When Do You Know It’s Time?
Today, I spent a good part of the morning at the vet’s office with my boy Diego, 16-years-old this month, and decided to write about him and old dog things. Anyone who’s cared for a dog that has lived into what I call the Ultra Years — past the normal breed lifespan — will certainly relate to the many changes I’ve witnessed and adjusted to over the past few years.
It’s hard to remember that the 42-pound Chow/Pit cross who can now usually be agile, 58-pound, muscular, curly-tailed guard dog that posed for pictures and devoted himself to licking my feet. Diego was found in by my neighbor in a cardboard box dumped at a laundromat in 1994 when he was 8-weeks-old. We’ve been together ever since. He’s incredibly smart, understands about 50 words and phrases, loves riding around in the car, and likes affection but not all the time.
These days, our dog-and-caretaker life centers mostly around Diego’s, or Mr. Poopy’s, bodily functions. Today I found out that, yet again, he has a bladder infection — an unfortunate recurrence which, in Diego’s case, involves expensive bacteria — the kind that require $10 pills to exterminate. We also learned that his kidneys are failing more than they were 6 months ago, and his hind legs are just… not very connected to his brain anymore. But he’s not blind or deaf or terribly demented, and doesn’t seem to be in pain.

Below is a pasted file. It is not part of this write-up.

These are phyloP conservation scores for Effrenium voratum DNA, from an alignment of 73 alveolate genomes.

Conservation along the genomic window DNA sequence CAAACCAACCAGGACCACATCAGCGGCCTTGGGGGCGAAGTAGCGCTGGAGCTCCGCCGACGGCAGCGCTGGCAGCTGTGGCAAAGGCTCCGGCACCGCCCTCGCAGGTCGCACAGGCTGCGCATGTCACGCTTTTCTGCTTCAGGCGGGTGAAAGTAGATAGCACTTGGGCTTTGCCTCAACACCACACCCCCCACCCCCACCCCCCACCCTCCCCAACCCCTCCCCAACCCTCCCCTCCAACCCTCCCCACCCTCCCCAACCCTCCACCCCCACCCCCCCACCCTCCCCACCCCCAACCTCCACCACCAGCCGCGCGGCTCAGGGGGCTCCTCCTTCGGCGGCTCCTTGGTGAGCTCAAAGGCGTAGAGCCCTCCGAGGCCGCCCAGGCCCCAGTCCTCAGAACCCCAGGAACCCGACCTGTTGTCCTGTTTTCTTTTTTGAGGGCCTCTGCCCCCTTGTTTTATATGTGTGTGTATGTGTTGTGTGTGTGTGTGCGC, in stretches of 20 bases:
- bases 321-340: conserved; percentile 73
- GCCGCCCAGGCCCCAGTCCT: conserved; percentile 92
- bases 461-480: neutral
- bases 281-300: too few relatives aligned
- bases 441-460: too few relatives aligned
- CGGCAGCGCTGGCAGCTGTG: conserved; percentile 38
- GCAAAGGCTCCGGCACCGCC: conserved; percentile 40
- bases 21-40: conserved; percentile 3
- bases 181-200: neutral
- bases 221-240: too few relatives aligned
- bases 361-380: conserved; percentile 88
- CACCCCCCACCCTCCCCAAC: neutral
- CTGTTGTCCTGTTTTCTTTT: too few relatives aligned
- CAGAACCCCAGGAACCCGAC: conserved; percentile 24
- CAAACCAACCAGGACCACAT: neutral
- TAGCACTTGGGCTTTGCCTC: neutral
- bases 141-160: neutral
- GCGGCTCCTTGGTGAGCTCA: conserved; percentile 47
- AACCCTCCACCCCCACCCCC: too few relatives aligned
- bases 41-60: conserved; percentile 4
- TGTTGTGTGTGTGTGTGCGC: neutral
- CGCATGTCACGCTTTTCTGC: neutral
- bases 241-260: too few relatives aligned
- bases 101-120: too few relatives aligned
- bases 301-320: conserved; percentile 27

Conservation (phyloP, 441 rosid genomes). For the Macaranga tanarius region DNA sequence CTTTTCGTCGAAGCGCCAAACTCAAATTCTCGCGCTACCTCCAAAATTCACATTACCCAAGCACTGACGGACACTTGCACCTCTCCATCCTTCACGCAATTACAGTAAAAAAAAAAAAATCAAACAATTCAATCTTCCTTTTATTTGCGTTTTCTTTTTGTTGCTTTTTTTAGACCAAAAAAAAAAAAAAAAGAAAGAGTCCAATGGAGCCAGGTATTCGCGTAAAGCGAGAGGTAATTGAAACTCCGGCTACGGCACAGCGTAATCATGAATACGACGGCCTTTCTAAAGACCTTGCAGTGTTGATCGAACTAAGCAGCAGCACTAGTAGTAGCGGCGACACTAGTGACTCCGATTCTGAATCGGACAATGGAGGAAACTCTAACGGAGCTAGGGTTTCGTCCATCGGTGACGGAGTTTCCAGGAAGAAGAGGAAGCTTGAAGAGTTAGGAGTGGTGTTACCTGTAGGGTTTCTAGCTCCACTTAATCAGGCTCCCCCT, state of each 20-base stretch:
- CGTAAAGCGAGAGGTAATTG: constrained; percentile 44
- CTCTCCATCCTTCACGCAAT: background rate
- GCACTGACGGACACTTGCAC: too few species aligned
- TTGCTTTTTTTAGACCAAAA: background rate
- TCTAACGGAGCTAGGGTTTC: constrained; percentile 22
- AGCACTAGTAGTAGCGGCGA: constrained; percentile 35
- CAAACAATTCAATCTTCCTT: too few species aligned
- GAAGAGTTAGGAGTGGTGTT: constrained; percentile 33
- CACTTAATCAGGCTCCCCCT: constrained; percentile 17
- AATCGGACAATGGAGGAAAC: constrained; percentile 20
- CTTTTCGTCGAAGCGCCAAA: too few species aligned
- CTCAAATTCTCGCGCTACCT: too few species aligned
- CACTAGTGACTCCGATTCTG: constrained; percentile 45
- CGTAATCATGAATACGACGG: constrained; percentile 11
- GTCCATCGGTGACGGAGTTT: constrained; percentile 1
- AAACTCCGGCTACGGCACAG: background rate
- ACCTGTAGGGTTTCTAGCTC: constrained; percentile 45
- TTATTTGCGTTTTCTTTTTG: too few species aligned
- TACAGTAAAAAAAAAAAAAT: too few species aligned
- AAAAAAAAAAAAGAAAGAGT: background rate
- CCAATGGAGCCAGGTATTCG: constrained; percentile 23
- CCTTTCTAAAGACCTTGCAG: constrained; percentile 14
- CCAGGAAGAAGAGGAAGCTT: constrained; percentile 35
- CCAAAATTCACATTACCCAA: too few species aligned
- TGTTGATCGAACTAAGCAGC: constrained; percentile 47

Me? I’m tired. I can’t remember when I last slept the whole night because I’m usually up in the wee (wee) hours cleaning one mess or another as Diego struggles to get outside; listening to make sure he comes back in; or kept awake by the click-clickity-click of his toenails on the hardwood floors as he laps the house for unknown reasons, like an old person walking the mall. It’s the exhaustion of having a newborn. He sleeps on towels and small blankets that are washed almost daily. Is it time to say good-bye just because he has accidents and seems a little daffy? The vet told me that’s usually when people make The Decision. But I can’t do that.
It has occurred to me, as I told a friend not long ago, that caring for an old pet in this way is the closest that many of us will come to experiencing the end stages of human life. Where dying parents and elders were once looked after by family members at home, they are now almost always in hospice, nursing homes or hospitals. Families may visit and spend as much time as possible with their loved ones, but they aren’t there day-in and day-out, participating as fully in the dying process as they did in the living, experiencing in the small, gray hours the struggles and changes and odors that occur as the body and mind begin to go their separate ways. Struggles that are now the business of paid professionals.
So today, like most days, I weighed the options, tried to assess Diego’s quality of life (and mine), shed a few tears, and decided he still has enough persisting dog qualities and enjoyment of dog things to proceed. I’ll do my best to keep his life comfortable.
And as I try to prepare myself for the day we’ll say good-bye, I feel blessed to have shared this bond, to have walked with such a loyal friend and indescribable comfort, my constant companion, bearing silent witness to all that has enlightened and devoured me over the past 16 years.